The distances to the satellites are called pseudo ranges, because the time is not accurately known in the receiver. Thus, the determinations of position and time are iterated until a sufficient accuracy is achieved with respect to time and position. Because the time is not known with absolute precision, the position and the time must be determined e.g. by linearizing a set of equations for each new iteration.
Once a fix is obtained the GPS receiver can turn off all power consuming circuitry except for that needed for accurate time keeping and some data storage.
As explained above, if accurate timing is not maintained between fixes, re-acquisition can be required. Re-acquisition (Hot Start) performance can vary significantly both in terms of time and energy usage depending on how well time is maintained in between fixes. If timing is maintained with better than ±511 chips (±0.5 ms) accuracy, then the receiver will have maintained synchronisation with the 20 ms wide (=50 bps) bit edges of the telemetry data needing only to correct its current position within the Pseudo Random Noise PRN code sequence to match that of the satellite. The GPS receiver has matched filters where an exact replica of the satellite PRN code is compared against the PRN code received from the satellite. The internal PRN code in the GPS receiver is shifted or rotated bit by bit and when this and the received PRN code are aligned a detectable energy pulse is generated by the matched filter, indicating that correlation has occurred. If up to ±10 ms (±half of 1 bit) accuracy is maintained, then the positioning device would be required to resynchronise to the nearest bit edge. With greater than ±10 ms error in timing, the positioning device would be required to perform frame re-synchronisation which could mean receiving up to 6 seconds or 300 bits of data (=1 sub frame). Currently, position receivers on the market are rarely able to maintain adequate clock accuracy to maintain ±0.5 ms timing accuracy or better without consuming high levels of energy.
It is desirable to minimise energy usage in GPS receivers, particularly those that are incorporated into mobile devices, as this reduces the size of the battery required, and therefore the weight of the device, or alternatively this allows improved battery life between battery charges for the same sized battery. Therefore, the maintenance of time between fixes must also involve low energy usage. One solution would be to keep the highly accurate system clock running, and to turn off all power consuming circuitry such as system clocks and processors, however the high frequency of the oscillator would mean that for a battery powered GPS equipped phone more energy is consumed in sleep mode maintaining time than would be consumed providing location fixes.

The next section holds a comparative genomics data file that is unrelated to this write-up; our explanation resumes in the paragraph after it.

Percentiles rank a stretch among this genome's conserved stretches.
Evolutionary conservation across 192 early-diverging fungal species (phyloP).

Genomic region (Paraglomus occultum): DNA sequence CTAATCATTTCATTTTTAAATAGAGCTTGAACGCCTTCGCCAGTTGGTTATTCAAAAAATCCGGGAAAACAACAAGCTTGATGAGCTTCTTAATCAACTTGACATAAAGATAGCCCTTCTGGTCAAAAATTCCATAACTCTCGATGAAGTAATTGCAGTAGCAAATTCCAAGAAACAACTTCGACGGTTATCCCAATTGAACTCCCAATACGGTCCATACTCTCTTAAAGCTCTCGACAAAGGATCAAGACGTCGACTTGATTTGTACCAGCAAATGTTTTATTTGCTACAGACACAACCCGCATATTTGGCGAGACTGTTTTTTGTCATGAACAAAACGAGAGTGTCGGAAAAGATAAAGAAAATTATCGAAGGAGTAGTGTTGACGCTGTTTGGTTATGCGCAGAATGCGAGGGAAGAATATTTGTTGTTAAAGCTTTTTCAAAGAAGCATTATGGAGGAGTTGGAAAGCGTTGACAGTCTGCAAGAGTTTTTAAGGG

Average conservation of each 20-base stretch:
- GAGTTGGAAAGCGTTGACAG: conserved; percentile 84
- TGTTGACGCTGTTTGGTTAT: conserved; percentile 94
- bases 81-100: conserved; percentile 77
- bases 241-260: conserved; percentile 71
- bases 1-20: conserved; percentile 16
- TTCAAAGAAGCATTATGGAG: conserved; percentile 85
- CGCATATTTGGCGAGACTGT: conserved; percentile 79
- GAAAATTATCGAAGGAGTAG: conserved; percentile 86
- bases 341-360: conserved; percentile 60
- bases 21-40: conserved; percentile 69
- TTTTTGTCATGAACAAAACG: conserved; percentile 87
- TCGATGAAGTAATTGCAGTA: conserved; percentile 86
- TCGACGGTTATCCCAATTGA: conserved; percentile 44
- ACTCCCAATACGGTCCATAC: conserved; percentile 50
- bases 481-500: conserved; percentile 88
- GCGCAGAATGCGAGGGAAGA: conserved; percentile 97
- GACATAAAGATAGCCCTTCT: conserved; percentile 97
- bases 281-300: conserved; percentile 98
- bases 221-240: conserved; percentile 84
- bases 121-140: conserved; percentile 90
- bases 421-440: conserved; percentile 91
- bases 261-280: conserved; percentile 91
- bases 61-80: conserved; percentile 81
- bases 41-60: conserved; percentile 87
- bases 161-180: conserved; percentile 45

Embodiments of the present invention aim to achieve high levels of time keeping accuracy by continuous calibration using the highly accurate cellular system clock. A 32 kHz sleep clock is maintained continuously. When the mobile device is switched on but not in a call (this is called standby mode) the cellular system clock comes on periodically for only for a few milliseconds while cellular paging information is received from the cellular network. This may occur, for example, around about every 230 ms, and have a duration of around 580 μs. This is too short for a sufficiently accurate one-off calibration of the 32 kHz real time clock however embodiments of the present invention utilise every active period of the cellular system clock so as to build up a moving calibration profile that will track any changes in the 32 KHz clock frequency relative to the cellular clock. The GPS engine can be in any mode but would normally sleep to conserve power while the clock calibration hardware runs as a continuous process, achieving increasing precision with time until the result is needed. The result is a numerical value that expresses the average period of each 32 KHz clock cycle in terms of the cellular system clock period from which the GPS engine uses to calculate elapsed time since the previous precise time calculation.
Reference will now be made to
Counter A, labelled 22, counts the rising edges of the sleep clock signal received at its input on line 6. Counter A provides a gating pulse at its output with leading and trailing edges synchronous to the rising edges of the sleep clock. There is a delay on the leading edge of the gating pulse after the leading edge of the sleep status indicator, and this delay is set to the stabilisation time of the cellular reference clock. The trailing edge of the gating pulse is synchronous to the trailing edge of the sleep status indicator unless overridden by the controlling microprocessor (on line 36) to pause the calibration count as will now be explained. The gating pulse is used to enable counters B and C, labelled 12 and 14 respectively, which are the calibration counters used for calibrating the sleep clock. The gating pulse is provided on line 32 to the enable input of Counter B. It is also provided to one input of a first two-input AND gate 18, the output of which is connected to the input of counter C. Counter A is reset by the output signal from a second two-input AND gate 20.